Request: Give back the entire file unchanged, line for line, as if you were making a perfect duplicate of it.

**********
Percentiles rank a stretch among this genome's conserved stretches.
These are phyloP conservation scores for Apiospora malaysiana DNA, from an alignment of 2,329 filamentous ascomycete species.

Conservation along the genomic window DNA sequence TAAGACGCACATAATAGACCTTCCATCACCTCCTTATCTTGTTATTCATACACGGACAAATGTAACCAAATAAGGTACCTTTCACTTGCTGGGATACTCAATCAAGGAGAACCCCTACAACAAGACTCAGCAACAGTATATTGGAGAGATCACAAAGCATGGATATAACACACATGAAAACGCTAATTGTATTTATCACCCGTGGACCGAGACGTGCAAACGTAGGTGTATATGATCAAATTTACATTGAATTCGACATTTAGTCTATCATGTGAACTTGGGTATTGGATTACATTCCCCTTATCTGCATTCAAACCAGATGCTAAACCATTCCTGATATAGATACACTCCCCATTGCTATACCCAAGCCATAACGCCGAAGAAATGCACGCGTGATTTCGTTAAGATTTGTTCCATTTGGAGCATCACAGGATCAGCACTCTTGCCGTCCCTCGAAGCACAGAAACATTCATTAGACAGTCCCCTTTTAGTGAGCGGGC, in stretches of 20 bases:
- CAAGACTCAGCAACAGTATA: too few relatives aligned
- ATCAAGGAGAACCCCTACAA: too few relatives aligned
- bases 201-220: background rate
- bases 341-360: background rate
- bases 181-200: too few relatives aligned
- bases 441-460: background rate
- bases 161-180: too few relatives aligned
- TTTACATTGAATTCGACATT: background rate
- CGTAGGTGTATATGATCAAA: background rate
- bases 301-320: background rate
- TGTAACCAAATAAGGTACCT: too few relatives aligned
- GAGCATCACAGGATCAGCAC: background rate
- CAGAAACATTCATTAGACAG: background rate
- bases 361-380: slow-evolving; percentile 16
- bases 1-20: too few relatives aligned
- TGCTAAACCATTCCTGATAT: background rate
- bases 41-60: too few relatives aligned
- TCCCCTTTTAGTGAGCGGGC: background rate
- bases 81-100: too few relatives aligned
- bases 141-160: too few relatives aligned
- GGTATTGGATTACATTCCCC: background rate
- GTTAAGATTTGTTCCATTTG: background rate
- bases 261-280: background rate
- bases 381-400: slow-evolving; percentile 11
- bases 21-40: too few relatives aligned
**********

Percentiles rank a stretch among this genome's conserved stretches.
These are phyloP conservation scores for Apiospora malaysiana DNA, from an alignment of 2,329 filamentous ascomycete species.

Conservation along the genomic window DNA sequence TAAGACGCACATAATAGACCTTCCATCACCTCCTTATCTTGTTATTCATACACGGACAAATGTAACCAAATAAGGTACCTTTCACTTGCTGGGATACTCAATCAAGGAGAACCCCTACAACAAGACTCAGCAACAGTATATTGGAGAGATCACAAAGCATGGATATAACACACATGAAAACGCTAATTGTATTTATCACCCGTGGACCGAGACGTGCAAACGTAGGTGTATATGATCAAATTTACATTGAATTCGACATTTAGTCTATCATGTGAACTTGGGTATTGGATTACATTCCCCTTATCTGCATTCAAACCAGATGCTAAACCATTCCTGATATAGATACACTCCCCATTGCTATACCCAAGCCATAACGCCGAAGAAATGCACGCGTGATTTCGTTAAGATTTGTTCCATTTGGAGCATCACAGGATCAGCACTCTTGCCGTCCCTCGAAGCACAGAAACATTCATTAGACAGTCCCCTTTTAGTGAGCGGGC, in stretches of 20 bases:
- CAAGACTCAGCAACAGTATA: too few relatives aligned
- ATCAAGGAGAACCCCTACAA: too few relatives aligned
- bases 201-220: background rate
- bases 341-360: background rate
- bases 181-200: too few relatives aligned
- bases 441-460: background rate
- bases 161-180: too few relatives aligned
- TTTACATTGAATTCGACATT: background rate
- CGTAGGTGTATATGATCAAA: background rate
- bases 301-320: background rate
- TGTAACCAAATAAGGTACCT: too few relatives aligned
- GAGCATCACAGGATCAGCAC: background rate
- CAGAAACATTCATTAGACAG: background rate
- bases 361-380: slow-evolving; percentile 16
- bases 1-20: too few relatives aligned
- TGCTAAACCATTCCTGATAT: background rate
- bases 41-60: too few relatives aligned
- TCCCCTTTTAGTGAGCGGGC: background rate
- bases 81-100: too few relatives aligned
- bases 141-160: too few relatives aligned
- GGTATTGGATTACATTCCCC: background rate
- GTTAAGATTTGTTCCATTTG: background rate
- bases 261-280: background rate
- bases 381-400: slow-evolving; percentile 11
- bases 21-40: too few relatives aligned